Tim Tebow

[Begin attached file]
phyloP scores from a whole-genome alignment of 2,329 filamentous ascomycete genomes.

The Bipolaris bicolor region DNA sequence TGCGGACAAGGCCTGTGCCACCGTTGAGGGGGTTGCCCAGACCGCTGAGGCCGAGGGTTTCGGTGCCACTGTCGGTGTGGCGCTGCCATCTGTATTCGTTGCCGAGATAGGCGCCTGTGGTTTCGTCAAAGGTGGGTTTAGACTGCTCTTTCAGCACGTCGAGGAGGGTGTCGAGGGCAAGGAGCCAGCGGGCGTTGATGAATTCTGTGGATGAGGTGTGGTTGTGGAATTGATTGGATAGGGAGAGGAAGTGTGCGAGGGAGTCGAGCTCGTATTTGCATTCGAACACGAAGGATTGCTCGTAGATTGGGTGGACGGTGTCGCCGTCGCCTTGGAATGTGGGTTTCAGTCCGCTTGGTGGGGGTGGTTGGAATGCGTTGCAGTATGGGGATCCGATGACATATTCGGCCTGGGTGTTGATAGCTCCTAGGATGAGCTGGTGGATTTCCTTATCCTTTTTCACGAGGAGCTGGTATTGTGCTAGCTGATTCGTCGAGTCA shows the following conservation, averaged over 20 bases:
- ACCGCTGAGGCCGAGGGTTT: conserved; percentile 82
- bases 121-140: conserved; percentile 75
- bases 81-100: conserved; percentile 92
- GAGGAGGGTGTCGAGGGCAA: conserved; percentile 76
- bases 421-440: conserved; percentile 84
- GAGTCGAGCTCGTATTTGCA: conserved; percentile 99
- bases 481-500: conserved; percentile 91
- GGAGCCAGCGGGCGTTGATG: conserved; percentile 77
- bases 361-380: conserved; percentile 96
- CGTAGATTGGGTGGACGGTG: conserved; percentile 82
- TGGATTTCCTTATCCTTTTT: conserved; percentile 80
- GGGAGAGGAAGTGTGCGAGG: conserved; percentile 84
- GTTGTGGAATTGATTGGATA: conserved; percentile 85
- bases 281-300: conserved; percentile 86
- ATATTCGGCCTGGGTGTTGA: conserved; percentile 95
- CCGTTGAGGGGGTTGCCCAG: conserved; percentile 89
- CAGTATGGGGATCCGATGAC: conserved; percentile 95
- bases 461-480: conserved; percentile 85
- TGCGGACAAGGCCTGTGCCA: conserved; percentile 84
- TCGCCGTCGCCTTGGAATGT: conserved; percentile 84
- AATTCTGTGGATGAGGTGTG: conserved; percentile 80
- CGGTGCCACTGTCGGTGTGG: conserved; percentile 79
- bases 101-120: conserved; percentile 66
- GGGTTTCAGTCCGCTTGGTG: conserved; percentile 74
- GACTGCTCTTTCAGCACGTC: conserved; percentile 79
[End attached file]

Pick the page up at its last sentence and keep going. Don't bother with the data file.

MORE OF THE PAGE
As mom, I struggle with when to push our children and when to stand back. Whether urging them to play sports, continue music lessons or try new foods, I rarely find the balance between encouraging and pressuring. When I err, it is usually on the side of too little; missing that mark when a boost becomes the game-changer. Our youngest is a Rubik’s Cube freak . Recently, he attended a cube tournament, as spectator only. Held in a quiet, dimly-lit auditorium, cubers were informally clustered throughout the room, absently solving puzzles as they conversed . Official tables with official speedstack timers and official judges lined the front. My son and I chose seats in the back. On a break, a woman with a kind face and perfect body (you gotta hate that) approached my son, “Are you competing?” He shook his head. She smiled sweetly, “You don’t want to try?” He shook his head. Minutes later, this same woman returned with a young man. She said, “My son was scared at his first tournament too. I thought you should meet him.” Before I knew it, this young man had escorted my son to the Official tables. I helicoptered in, scanning for my son’s discomfort. He was completely absorbed. He sat down at a speedstack. The young man pointed and talked as my youngest nodded. Finally, with no judge and no audience, my son completed a practice run. His expression was priceless. From then on, he alternated between competing and joining groups of cubers to share tips and trade cubes. Amazing. I wonder what my late-in-life salvation has been like for my family; to have me go from taking the Lord’s name in vain to worshipping, it must be quite the switcheroo. After my baptism, my husband asked, “So, are you like born-again or something?” I responded, “Umm, I guess so.” Overall, my family has been sweet and supportive. But sometimes, the children protest, “Why do we have to go to church? Forcing us will make us hate it.” In trying to sort this out, I think of caring for our children on a daily basis. Sometimes I balk, doubting my own capability or simply being lazy. But then I consider the child and suddenly the work becomes about the person I love and not about the chore. And, so it is with’s story is always about the Author and His readers. Just like earthly relationships, a love affair with God has many dimensions. Prayer and solitude with God are precious…...but, we are born gatherers….we gather at NASCAR and celebrations and tournaments. And, we gather at His feet. God doesn’t tell us to come together because of His need. He’s God. He tells us to come together because of ours. Church lets us see His hope magnified in and through each other. There was a time when we only met God in a tabernacle, a “portable dwelling place for the divine presence.” Jesus changed that. Now, we are the tabernacle…. if we accept. "This is the covenant I will make with the people of Israel after that time," declares the LORD. "I will put my law in their minds and write it on their hearts. I will be their God, and they will be my people.” Jeremiah 31: 33. So, children, why do I make you go to church? Why do I leap, one more time, into the no-man’s land of pushing too hard yet not quite enough? Because in the miniscule time that I have left with you, I want you to meet my hear me speak of Him in the same way that I speak of you, not arrogantly, but with ease and intimate joy. I want you to witness faith that is life-saving and contagious, better than any cancer’s cure. And I pray to show you living that rests on Jesus’ word, not man’s; living that cannot be contained to a day or a building, but that ferries God out into the world. So, children, I don’t call you to go to church. I call you to be His church.